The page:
Written by Dena Lefkowitz for "The Legal Intelligencer," America's oldest daily journal for lawyers.

It’s Time to Make the Effort to Build Your Network

Relationships have always been important to me. My natural inclination is to maintain them. It follows that I am still in touch with people from grade school on, professors I had in college and law school, employers, co-workers and friends I have met along the way. I didn’t think of them as my “network” when we were in the school yard or having beers after taking the bar examination. But who can better attest to your character, competence and capabilities than the people who have known you, taught you, worked beside you and employed you?

A few years ago, I hired a young personal trainer who worked at the local YMCA where I am a member. She was an ambitious, gung-ho fitness enthusiast. When she left our branch to take a better job in the organization, I gave her my card and encouraged her to collect contact information from everyone she trained and worked with, and stay in touch. It seemed that she didn’t see the point. From what I understand, she has not maintained any connections she made at the gym. Down the road in a career, you begin to see the point and may regret earlier missed opportunities. The job of maintaining contact information has never been easier than now, with electronic methods such as vCards, Outlook and LinkedIn.

It is never too early to start building your network, whether you are still in school or in the early years of a career. Yet, many overlook this essential cornerstone of a career because they are singularly focused on doing the work. Developing a network does not have to take significant time in the beginning. It only requires an awareness that the person you’re having a beer with today could be the beer distributor you are representing in 10 years. So, if you have a natural connection to that person and share a history, why not make the effort to stay in touch?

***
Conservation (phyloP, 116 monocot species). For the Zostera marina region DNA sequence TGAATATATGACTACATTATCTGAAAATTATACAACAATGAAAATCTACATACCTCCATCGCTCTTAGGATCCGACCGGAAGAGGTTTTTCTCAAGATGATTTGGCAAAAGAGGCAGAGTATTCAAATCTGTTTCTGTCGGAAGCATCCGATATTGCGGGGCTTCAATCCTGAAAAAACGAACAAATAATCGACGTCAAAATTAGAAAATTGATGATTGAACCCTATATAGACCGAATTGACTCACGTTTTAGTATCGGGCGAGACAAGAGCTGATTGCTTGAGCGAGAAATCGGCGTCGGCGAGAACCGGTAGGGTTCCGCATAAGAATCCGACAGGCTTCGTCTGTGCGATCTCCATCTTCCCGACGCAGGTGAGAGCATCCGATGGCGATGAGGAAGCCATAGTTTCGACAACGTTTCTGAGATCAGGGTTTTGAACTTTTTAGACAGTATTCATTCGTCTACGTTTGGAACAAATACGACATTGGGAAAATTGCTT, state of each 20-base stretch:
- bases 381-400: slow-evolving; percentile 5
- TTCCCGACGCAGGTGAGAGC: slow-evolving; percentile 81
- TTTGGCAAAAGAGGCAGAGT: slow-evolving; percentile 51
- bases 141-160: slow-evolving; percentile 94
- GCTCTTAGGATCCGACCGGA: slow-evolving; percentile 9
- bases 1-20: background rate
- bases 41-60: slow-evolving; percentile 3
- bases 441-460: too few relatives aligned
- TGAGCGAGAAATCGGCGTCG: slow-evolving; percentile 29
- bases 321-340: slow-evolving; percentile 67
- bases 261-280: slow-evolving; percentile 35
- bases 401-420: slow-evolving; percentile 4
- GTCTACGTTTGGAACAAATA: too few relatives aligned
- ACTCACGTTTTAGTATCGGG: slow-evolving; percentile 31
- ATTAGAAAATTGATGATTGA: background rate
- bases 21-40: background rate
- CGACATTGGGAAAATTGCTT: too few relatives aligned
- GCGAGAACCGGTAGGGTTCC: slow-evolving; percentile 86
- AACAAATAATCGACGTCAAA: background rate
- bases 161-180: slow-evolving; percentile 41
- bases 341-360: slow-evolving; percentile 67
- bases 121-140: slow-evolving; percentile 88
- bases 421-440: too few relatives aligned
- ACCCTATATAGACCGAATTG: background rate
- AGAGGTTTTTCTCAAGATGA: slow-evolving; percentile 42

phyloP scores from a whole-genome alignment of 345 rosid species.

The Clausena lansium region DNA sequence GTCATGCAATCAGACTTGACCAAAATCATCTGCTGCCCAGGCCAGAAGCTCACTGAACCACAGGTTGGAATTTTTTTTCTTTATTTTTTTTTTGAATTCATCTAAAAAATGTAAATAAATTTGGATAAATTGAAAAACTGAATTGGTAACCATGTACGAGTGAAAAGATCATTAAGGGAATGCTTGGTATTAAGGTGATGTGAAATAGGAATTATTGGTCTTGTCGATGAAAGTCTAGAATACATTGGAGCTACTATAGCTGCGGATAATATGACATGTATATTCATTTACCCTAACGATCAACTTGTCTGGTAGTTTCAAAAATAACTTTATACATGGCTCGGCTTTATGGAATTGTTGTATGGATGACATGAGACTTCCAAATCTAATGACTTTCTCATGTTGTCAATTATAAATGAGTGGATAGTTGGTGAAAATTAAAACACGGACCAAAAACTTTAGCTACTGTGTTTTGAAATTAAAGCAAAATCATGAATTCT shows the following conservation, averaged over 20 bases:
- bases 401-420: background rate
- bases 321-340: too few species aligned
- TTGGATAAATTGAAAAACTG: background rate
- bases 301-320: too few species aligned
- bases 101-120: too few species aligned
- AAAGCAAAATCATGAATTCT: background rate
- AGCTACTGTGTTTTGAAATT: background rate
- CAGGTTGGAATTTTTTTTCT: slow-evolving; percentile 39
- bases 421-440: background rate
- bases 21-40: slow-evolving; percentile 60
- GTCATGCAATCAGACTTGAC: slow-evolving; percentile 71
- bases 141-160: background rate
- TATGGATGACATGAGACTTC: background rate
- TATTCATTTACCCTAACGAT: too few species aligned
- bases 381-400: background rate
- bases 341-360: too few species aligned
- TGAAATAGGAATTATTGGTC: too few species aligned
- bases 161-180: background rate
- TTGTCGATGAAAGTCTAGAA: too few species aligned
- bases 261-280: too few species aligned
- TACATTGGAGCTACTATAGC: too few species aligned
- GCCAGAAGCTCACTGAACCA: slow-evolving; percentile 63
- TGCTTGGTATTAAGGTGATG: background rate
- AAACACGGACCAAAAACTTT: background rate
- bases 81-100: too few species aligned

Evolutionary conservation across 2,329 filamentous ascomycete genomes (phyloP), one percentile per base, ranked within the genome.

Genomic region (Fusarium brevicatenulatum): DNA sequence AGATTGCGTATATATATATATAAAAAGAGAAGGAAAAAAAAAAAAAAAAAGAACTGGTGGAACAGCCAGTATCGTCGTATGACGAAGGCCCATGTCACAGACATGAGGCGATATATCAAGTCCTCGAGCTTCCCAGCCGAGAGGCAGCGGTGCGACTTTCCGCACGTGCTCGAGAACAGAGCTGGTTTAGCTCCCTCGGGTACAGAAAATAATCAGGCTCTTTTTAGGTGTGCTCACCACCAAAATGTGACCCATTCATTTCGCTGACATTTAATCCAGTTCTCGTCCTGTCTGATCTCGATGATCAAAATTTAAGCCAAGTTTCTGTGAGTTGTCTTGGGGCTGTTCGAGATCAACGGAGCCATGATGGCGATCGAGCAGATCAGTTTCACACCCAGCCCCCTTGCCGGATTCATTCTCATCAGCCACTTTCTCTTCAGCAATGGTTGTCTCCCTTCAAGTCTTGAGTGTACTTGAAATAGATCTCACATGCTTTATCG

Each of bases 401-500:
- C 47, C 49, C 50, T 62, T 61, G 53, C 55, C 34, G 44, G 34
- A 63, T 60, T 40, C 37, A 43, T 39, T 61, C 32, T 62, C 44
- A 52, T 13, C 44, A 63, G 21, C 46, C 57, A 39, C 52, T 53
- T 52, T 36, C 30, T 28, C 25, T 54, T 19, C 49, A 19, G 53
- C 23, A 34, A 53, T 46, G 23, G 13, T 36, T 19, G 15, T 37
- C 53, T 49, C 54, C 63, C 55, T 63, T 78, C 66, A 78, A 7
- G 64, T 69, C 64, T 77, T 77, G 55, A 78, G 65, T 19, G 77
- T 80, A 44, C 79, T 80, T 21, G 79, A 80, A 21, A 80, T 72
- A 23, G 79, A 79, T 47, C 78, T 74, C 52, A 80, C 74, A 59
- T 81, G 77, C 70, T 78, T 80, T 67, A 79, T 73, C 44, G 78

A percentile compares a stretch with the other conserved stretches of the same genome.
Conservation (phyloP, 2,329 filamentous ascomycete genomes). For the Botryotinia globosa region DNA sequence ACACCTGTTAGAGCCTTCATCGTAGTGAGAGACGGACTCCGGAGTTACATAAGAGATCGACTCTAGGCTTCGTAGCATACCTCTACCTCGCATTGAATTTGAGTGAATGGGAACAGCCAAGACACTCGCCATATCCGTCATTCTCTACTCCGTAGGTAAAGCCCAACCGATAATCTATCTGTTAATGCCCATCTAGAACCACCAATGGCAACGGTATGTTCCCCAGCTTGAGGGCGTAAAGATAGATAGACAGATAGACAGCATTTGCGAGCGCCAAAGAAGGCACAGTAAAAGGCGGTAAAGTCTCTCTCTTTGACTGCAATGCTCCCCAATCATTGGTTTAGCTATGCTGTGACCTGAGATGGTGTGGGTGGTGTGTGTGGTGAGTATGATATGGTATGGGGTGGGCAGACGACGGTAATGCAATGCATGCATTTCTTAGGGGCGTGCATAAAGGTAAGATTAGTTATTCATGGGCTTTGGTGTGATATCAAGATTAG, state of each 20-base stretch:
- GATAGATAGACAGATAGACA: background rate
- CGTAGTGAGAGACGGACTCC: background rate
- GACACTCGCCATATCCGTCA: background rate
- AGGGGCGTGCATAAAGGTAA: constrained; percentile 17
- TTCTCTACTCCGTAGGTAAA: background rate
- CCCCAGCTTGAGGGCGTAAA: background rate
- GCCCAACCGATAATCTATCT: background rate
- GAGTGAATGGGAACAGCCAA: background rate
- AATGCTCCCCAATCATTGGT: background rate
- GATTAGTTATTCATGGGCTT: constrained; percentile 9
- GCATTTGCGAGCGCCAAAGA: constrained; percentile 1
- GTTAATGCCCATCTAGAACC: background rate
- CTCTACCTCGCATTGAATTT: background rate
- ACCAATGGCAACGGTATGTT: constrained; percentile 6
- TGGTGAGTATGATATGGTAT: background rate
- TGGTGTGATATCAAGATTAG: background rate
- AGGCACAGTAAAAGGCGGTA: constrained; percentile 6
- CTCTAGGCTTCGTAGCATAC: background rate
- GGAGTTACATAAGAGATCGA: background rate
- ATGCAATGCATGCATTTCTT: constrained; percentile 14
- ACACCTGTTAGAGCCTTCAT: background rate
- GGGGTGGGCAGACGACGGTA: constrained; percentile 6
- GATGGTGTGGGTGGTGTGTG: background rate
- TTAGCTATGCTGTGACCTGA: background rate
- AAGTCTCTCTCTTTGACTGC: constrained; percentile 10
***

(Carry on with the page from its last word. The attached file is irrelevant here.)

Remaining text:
Relationships are like money in this way: The earlier you start investing, the more appreciation you will get, and they grow exponentially.
In “The Evolution of Social and Economic Network,” Matthew O. Jackson and Alison Watts write that “network structure is important in determining the outcome of many important social and economic relationships. For example, networks play a fundamental role in determining how information is exchanged. Such information may be as simple as an invitation to a party, or as consequential as information about job opportunities.”

As a result, the larger and more active your network is, the more likely it is that you will be the person who gets the call. No matter how large or small your current network is, you can start to develop new connections and future prospects. The goal of networking is to interact with other people to exchange information and develop contacts, especially to further your career. What is it about this interaction with other people that is so repugnant or scary to many professionals? In “Marketing Your Services,” Anthony O. Putnam puts his finger on the distaste many have for networking, as it conjures up images of “earnest young professionals, dressed for success, systematically passing out business cards” at networking mixers, or friends and colleagues putting the squeeze on you at sporting and social events. Networking can be “a natural and effective marketing tactic when used properly. The purpose is to give and get information.” The giving part is all-important. If you focus on the value you can offer others, rather than what you can get out of it, any distaste evaporates.

Here are some strategies to get started: